15. Brussels is Also a Gateway to Bruges and Ghent
While you are in Brussels take a day trip to visit two of Belgian’s other amazing cities – Bruges and Ghent. Both are easily accessible by train. Ghent is a 30-minute train ride from Brussels and Bruges takes about an hour.
Ghent is a much larger city than Bruges with a population of 250,000 compared to Bruges’ population of just over 100,000 and both are great examples of medieval construction.
Bruges is one of the best preserved medieval cities in all of Europe and as such has been designated a UNESCO World Heritage Site. The historic city is very easy to walk and there is a great canal system running through the city that offers guided boat tours to give a different perspective on the magical town.
So – Where Exactly is Brussels and How Do I Get There?
Brussels is the capital city of Belgium, and Belgium is a small European country in Western Europe that is bordered by France to the south, the Netherlands to the north, Germany and Luxembourg to the east and a sliver of the English Channel to the north.
That means it’s pretty close to a lot of major, world-renowned cities like London, Paris, Frankfurt and Amsterdam. And that means it’s pretty easy to get to!
Brussels has 2 airports, 3 major train stations and a great metro system. If you’re flying in from a North American or European hub, you are most likely to fly directly into the Brussels International Airport located in Zaventem (15 minutes from downtown Brussels).
If you are like us, and flying in from a smaller regional hub on a budget airline, you may end up in Charleroi (about 1 hour from downtown). But, not to worry. There is a transfer available with Flibco bus right outside the terminal that goes directly to the Brussels-Zeidman/MIDI train and metro station in Brussels, and from there, Brussels is your oyster!
Getting Around in Brussels. Is it Walkable?
Once you are in Brussels, there are plenty of options to get around the city. The major train stations (Brussel-Noord, Brussel-Centraal, Brussel-Zeidman/Midi) and the supporting 59 metro stations mean that no matter where you are staying in Brussels, you will be able to get around.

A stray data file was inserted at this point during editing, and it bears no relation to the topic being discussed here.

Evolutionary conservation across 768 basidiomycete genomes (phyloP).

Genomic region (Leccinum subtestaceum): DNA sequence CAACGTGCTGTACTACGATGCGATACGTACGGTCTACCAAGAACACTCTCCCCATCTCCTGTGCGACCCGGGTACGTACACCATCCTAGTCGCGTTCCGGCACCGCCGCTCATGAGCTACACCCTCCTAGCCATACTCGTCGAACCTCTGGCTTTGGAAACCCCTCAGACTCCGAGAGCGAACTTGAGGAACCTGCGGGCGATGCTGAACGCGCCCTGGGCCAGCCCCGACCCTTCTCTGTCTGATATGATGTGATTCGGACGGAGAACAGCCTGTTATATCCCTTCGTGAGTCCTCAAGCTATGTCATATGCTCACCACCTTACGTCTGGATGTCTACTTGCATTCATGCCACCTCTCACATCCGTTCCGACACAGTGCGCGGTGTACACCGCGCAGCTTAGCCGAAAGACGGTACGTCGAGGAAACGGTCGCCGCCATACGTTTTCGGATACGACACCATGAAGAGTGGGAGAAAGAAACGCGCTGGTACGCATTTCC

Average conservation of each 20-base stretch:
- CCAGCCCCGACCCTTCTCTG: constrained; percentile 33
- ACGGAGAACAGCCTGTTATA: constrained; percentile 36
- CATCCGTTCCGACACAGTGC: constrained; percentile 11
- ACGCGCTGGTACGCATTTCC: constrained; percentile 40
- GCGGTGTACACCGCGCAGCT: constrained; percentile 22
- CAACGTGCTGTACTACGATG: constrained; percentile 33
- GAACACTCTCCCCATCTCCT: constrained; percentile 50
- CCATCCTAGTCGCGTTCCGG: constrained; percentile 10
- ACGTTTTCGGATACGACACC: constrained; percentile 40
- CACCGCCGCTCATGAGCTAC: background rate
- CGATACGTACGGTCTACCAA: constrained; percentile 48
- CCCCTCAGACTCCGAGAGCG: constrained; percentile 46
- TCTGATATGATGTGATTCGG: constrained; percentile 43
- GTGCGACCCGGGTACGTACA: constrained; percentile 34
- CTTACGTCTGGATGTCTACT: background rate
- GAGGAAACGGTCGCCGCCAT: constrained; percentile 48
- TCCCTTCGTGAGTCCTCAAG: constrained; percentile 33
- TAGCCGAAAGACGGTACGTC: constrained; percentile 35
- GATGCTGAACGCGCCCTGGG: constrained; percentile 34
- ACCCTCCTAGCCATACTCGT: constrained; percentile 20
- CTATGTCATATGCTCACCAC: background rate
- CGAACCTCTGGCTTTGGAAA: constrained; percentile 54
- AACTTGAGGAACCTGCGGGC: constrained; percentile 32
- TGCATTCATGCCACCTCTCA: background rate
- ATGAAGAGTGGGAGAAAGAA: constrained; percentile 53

Most of the major attractions are readily walkable from one of the 3 major train stations.
We stayed half-way between the Brussel-Zeidman/MIDI station and Brussel-Centraal and we walked to all of the destinations on our list of 15 Amazing Reasons to Visit Brussels from that location in 10 to 20 minutes.
Is Brussels Safe to Visit?
Like in any European city that attracts tourists, if you are visiting Brussels, you need to be vigilant about pickpockets and street scammers. We spent 3 days walking various parts of the city without any issues. Avoid walking on your own at night and stay on the well-lit, well-trafficked streets.
What is the Best Time of Year to Visit Brussels?
This depends on what your interests are. If you want to avoid the crowds, then March to June or September to December are good times to visit and the weather tends to be quite mild.
Brussels has festivities and events all year round, including Christmas and Easter so no matter when you go you will find something to do.
How Many Days Should I Spend in Brussels?
We spent 3 days in Brussels and were able to take in most of the key highlights of the city, all of it on foot and by metro.
If you are looking at a shorter stay of 1 to 2 days, then you would probably want to take in the areas around the Grand Place and the Royal Galleries. If you are looking at a longer stay, then be sure to include Bruges or Ghent on your itinerary.
How is the Weather in Brussels?
Brussels has a temperate European climate with four distinct seasons throughout the year.
While it does snow in the winter, the temperatures are not extreme and most snowfalls tend to be light. Summers are also moderate and bearable. The Fall and Winter have pleasant temperatures and with fewer crowds than peak season, makes for an ideal time to visit.
Keep in mind that it does rain quite a bit so a rain jacket should be on your packing list.
The Final Word – Is Brussels Worth Visiting?
We have listed our 15 Amazing Reasons to Visit Brussels and hope that they have inspired you to put Brussels on your bucket list. There are plenty of other reasons to visit this beautiful city and when we are asked “Is Brussels Worth Visting” we always respond with an enthusiastic YES!
Resources – Check out other UNESCO World Heritage Sites in Belgium.